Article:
“But our AAPI communities have been invisibilized for so long, stereotyped for so long, and it is that bigotry, that prejudice and xenophobia that results in the violence after violence that we are seeing,” he said. “Today, we are here to say that we will not be silenced, that an attack on one of us is an attack on all of us, and that we as community, we as a city, keep ourselves safe together.”

Shekar Krishnan. (Photo by Dean Moses)

Krishnan added that it’s also a time to “recommit to dismantling white supremacy in all its forms.”

Carolyn Tran, a longtime community leader and candidate for Jackson Heights City Council, emphasized that 68 percent of the 3,800 reported racist incidents against AAPI community were toward women.

Tran said the shooting in Atlanta is a “continuation of the erasure, the dehumanization, the hyper-sexualization of Asian women” within the history of U.S. colonialism, adding that AAPI women must be centered to address the issues.

Carolyn Tran. (Photo by Dean Moses)

“East Asians, southeast Asians make up a majority of the service industry — nail salon workers, message parlors, hospitality — and it is because of our over-representation in this industries that we are also seen as vulnerable and we are always silenced,” Tran said. “Enough of that.”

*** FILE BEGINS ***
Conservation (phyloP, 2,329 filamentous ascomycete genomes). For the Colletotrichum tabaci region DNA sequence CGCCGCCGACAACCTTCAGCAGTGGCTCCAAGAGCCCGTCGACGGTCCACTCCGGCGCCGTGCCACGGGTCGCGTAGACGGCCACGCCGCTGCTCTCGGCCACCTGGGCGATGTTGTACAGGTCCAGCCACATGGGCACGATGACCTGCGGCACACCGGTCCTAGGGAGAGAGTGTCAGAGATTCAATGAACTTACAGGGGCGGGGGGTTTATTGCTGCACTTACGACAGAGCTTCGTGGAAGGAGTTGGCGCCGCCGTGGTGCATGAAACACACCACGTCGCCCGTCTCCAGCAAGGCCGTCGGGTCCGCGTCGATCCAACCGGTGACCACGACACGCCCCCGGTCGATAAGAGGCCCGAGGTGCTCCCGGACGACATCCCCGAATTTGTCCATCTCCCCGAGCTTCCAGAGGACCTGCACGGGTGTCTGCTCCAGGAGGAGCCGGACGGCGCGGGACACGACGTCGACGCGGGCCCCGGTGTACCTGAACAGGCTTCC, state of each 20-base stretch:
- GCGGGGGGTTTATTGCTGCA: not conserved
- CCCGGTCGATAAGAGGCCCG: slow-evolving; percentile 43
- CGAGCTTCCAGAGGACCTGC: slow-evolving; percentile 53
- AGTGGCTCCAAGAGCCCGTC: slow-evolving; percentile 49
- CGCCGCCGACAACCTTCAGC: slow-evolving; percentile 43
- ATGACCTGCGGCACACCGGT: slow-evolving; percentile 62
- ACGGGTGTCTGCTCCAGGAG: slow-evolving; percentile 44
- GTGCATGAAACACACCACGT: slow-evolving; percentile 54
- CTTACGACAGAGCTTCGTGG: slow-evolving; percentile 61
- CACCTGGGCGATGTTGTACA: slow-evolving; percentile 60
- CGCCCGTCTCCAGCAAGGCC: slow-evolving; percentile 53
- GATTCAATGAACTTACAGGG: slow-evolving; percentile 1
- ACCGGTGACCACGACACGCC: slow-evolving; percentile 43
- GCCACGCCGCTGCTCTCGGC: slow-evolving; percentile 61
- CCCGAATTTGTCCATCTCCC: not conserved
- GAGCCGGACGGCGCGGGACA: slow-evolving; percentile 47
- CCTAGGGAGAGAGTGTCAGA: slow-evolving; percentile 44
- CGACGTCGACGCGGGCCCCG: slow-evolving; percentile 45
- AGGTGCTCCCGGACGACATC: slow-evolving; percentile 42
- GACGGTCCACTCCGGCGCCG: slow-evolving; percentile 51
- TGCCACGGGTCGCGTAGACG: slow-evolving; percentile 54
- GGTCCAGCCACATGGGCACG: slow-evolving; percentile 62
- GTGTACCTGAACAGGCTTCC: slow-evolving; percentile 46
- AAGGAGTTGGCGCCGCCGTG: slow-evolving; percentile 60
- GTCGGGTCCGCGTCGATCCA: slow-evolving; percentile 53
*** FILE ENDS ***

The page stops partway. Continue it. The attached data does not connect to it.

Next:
The shooting also reignited calls for sex workers to be treated with dignity and respect. According to a USA Today report, illicit reviews of the spas have raised red flags that the shooter may have targeted vulnerable workers.

Chuck Park, a Jackson Heights resident, spoke about his parents, who’ve owned a store on 74th Street for 35 years, coming home with stories of assault for years.

He said he’s scared for his son, his wife “who gets heckled walking through Diversity Plaza,” and for “every single sex worker and street vendor” on Roosevelt Avenue. He brought roses to show solidarity with sex workers and other small business owners on the busy business corridor.

Photo by Dean Moses
Photo by Dean Moses

Jake Valencia, 22, and Shirley Wang, 22, from nearby Elmhurst, said they wanted to show solidarity, respect and commemorate Asian people.

Valencia, who is of Filipino descent, said it’s particularly important to recognize Asian women and sex workers.

“We need to destigmatize sex work. We need to honor these people and respect them,” Valencia said. “These are not people below us, they can be anyone.”

They also said they were there for their grandparents and elders, who they worry might experience hate, given the way China has been blamed for the pandemic.

Wang, who is of Chinese descent, said the virus being called the “China virus” — a slur coined by former President Donald Trump — is “unnecessary and starting hate for no reason.”

“Every country in the world has gotten this coronavirus, and it’s important to fight it together than start hate and point fingers and start blaming one race for all of this. It could have happened anywhere,” Wang said. “In the past there have been various viruses, diseases that start in other countries and we don’t blame them; we start to fix the problem. How are we going to fix a problem by creating another problem?”

Arthur Ahn, who was born and raised in central Queens, was moved to tears at the vigil and said the gathering reminded him “that our humanity is not lost.”

Photo by Dean Moses

“It’s a tragedy in itself that we even need to have a vigil like this, let alone the incredible tragedy of what happened yesterday in Atlanta,” Ahn said. “It’s uplifting to see all these people even in the face of mourning.”